Parking Lot Landscaping That’s A Bit Unusual

I am sure that I am not the only one that is fascinated with parking lot and strip mall landscaping. For the most part, there is a lot of sameness to it–Knockout roses and Stella D’Oro daylilies. There’s a reason for that–it works because those are very tough plants.

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I’ve had this photo on my blog before, a few years ago, in the middle of a drought after a very cold winter. At that point, these river birches (betula nigra) looked dead. I am delighted to see that they have recovered but I still find them an odd choice for an island bed in the middle of asphalt because, as a general rule, they are a somewhat thirsty plant.
Nevertheless, they do seem to be thriving.

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This planting is in the same general area. Yes, there are daylilies, but no Stella D’Oros in sight. And the coneflowers are a delight. I walked over for a closer look, expecting them to be devoid of life, but I found several types of bees on them.

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It may be a little hard to see but this flower in the foreground actually has two big bumblebees on it! What I hope that means is that these beds aren’t pesticided to within an inch of their lives. It’s quite refreshing.

So every so often even commercial planting can surprise me–in a good way.

4 thoughts on “Parking Lot Landscaping That’s A Bit Unusual

  1. tonytomeo July 14, 2018 / 10:11 pm

    Those actually do not look so bad. I was just talking to a colleague about such landscapes on Thursday evening, while observing the components of a well designed parking lot landscape shorn into useless cylindrical shrubbery. The carpet roses that should be in full bloom were shaped like pill box caps, and deprived of any hope of blooming. The daylilies and agapanthus were shorn in there with them. The design was good, but the ‘maintenance’ was deplorable.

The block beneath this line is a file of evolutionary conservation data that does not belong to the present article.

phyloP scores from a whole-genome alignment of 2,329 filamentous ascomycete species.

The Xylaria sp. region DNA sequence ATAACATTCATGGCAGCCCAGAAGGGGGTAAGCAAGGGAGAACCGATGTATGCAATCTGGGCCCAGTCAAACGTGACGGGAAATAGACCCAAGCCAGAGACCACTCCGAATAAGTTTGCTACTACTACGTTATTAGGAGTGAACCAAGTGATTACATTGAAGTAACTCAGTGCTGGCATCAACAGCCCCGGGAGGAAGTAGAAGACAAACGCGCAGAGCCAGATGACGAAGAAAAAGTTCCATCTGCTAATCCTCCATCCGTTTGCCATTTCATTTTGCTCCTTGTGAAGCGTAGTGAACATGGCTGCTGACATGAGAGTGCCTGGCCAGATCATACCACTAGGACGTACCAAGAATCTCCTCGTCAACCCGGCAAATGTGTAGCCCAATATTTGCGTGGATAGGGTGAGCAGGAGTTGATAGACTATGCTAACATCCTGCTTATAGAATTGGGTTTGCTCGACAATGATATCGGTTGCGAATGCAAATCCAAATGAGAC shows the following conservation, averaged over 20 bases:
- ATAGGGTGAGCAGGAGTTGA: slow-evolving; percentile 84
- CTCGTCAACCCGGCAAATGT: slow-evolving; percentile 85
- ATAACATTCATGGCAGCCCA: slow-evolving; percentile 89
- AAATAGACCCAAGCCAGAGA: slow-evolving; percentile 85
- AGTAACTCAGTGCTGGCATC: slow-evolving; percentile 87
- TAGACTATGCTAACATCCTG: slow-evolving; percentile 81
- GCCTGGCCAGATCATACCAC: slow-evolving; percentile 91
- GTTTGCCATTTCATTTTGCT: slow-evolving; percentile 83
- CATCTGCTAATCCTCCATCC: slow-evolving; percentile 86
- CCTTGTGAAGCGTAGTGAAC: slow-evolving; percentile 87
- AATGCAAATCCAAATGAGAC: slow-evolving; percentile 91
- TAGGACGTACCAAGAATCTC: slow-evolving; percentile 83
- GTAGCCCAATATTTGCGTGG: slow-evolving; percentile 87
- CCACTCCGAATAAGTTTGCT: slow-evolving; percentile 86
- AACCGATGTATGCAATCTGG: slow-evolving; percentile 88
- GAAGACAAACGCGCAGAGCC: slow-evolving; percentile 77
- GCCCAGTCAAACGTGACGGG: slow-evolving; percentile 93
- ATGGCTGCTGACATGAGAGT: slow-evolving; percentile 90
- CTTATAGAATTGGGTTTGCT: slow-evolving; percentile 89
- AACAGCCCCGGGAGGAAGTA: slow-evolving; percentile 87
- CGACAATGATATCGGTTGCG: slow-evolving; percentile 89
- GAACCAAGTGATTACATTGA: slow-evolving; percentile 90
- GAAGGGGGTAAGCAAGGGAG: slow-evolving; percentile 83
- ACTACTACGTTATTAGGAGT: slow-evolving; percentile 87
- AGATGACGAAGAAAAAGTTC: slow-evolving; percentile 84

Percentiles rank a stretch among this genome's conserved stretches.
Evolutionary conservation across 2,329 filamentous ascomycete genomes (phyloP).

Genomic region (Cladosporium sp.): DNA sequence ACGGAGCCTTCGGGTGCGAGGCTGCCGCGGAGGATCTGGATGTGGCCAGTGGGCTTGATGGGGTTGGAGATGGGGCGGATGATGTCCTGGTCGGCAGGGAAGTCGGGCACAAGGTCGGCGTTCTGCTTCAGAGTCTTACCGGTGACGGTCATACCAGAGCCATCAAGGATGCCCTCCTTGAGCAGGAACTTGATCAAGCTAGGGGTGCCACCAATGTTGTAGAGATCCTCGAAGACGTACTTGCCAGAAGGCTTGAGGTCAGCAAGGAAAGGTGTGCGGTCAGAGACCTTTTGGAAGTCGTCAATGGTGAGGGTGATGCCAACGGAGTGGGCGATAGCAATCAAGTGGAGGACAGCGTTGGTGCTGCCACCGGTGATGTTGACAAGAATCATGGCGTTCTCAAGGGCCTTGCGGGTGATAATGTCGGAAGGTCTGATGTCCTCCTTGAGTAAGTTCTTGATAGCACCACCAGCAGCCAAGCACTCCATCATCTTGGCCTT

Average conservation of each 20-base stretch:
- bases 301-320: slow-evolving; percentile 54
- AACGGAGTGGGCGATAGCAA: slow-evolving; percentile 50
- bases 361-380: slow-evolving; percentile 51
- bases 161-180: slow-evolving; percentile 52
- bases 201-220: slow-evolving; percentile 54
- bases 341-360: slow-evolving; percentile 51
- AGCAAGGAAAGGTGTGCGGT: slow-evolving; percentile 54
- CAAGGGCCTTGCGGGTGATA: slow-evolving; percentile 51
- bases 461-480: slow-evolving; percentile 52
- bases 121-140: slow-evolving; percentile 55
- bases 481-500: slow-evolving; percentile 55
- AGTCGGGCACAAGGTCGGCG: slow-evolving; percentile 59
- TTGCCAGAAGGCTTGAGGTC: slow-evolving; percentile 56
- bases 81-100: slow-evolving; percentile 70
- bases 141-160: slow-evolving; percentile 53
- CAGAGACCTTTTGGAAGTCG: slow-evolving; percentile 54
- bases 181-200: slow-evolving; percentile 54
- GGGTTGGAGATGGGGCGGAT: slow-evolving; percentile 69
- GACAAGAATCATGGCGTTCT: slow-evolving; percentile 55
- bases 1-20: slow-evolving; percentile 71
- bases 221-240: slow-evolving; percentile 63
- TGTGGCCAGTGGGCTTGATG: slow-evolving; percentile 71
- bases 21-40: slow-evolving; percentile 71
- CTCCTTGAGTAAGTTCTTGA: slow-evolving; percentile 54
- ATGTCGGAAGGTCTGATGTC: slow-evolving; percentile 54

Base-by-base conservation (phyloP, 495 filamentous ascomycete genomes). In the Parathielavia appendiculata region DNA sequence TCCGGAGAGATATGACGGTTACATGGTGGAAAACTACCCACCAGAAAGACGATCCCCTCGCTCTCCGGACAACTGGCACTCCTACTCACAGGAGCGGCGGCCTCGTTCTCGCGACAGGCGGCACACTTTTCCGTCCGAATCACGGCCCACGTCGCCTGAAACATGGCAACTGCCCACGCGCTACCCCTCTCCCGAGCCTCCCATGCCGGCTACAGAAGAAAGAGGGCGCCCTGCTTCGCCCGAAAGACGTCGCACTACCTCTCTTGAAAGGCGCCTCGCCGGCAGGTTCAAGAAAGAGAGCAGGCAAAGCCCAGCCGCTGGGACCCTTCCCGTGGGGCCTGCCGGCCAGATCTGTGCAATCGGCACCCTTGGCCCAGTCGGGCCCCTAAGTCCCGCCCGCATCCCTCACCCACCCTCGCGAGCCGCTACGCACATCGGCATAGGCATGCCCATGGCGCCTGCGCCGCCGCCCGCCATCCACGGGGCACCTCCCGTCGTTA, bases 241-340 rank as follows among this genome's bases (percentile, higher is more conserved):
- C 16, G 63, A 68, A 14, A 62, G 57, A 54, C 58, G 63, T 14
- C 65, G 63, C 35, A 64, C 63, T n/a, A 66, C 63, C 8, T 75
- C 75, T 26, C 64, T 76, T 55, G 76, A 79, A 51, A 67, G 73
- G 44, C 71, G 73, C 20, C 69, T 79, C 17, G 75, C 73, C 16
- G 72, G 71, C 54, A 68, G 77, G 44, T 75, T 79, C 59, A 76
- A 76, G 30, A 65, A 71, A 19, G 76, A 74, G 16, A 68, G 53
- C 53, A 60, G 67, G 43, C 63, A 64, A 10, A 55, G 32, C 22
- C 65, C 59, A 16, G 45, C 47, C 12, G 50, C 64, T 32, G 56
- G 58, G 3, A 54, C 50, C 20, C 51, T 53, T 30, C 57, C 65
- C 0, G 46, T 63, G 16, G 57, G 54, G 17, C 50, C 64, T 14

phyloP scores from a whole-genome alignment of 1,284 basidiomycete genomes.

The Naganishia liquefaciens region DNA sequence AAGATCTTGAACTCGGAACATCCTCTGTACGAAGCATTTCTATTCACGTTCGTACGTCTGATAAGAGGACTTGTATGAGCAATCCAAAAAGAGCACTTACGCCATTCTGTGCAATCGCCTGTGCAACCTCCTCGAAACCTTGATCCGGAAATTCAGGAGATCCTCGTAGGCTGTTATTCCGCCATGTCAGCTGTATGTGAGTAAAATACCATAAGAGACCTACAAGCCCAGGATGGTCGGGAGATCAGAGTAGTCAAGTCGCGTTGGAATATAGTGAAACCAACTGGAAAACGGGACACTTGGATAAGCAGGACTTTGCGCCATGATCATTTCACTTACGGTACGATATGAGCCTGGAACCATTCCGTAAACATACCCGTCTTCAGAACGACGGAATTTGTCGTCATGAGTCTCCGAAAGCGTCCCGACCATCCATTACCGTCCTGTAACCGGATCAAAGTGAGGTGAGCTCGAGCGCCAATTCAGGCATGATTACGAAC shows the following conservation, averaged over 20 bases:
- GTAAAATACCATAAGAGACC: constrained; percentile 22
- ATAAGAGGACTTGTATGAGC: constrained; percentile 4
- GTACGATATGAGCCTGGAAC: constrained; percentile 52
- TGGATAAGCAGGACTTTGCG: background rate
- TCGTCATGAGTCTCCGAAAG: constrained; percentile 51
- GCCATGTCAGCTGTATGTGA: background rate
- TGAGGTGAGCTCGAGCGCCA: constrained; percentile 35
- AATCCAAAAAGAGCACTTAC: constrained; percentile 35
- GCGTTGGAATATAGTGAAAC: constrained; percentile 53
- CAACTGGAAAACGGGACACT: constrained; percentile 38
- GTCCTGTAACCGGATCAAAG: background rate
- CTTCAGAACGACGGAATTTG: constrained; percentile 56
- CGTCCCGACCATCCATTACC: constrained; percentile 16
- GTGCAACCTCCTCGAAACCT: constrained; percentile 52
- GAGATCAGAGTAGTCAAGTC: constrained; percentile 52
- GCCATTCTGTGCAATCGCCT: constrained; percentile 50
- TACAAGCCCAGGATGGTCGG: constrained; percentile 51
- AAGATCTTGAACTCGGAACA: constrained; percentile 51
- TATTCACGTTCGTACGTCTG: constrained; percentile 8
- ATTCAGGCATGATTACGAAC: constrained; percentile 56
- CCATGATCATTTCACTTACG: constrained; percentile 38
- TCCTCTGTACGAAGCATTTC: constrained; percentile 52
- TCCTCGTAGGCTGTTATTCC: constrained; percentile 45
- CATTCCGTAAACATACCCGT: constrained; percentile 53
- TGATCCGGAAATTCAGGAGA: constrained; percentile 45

2. gardendaze July 15, 2018 / 6:38 am

    For the most part, we don’t badly mutilate things in parking lots. I’ve never seen anything even remotely close to what you describe in a commercial landscape here.

    Homeowners are another matter, however. If you could see what people routine do to Japanese maples and weeping cherries in particular. Ugh!

    Azaleas also tend to suffer a lot. They get shorn into that sort of thing you are describing. I generally have no idea what they are until suddenly the tops are pink. Ghastly!

    Sadly my own husband is no exception. That’s how he got the moniker ” the Spoiler.” He loves his electric hedge trimmer–& if I am not home to supervise, crimes against horticulture occur.

    Karla

  3. roberta4949 July 18, 2018 / 1:51 pm

    nice to see variety in landscaping from the city. around here they have gradually been getting the hint on what plants look nice and do well with minimal care.

  4. gardendaze July 18, 2018 / 2:02 pm

    Yes, it IS nice to see something other than the same old plants, isn’t it?

    Today I have a honey locust photo up. Rather annoying street trees, but I understand why everyone plants them. And I have to say, from my photo, it certainly looks good. I guess it’s all about perspective–literally.

    Karla

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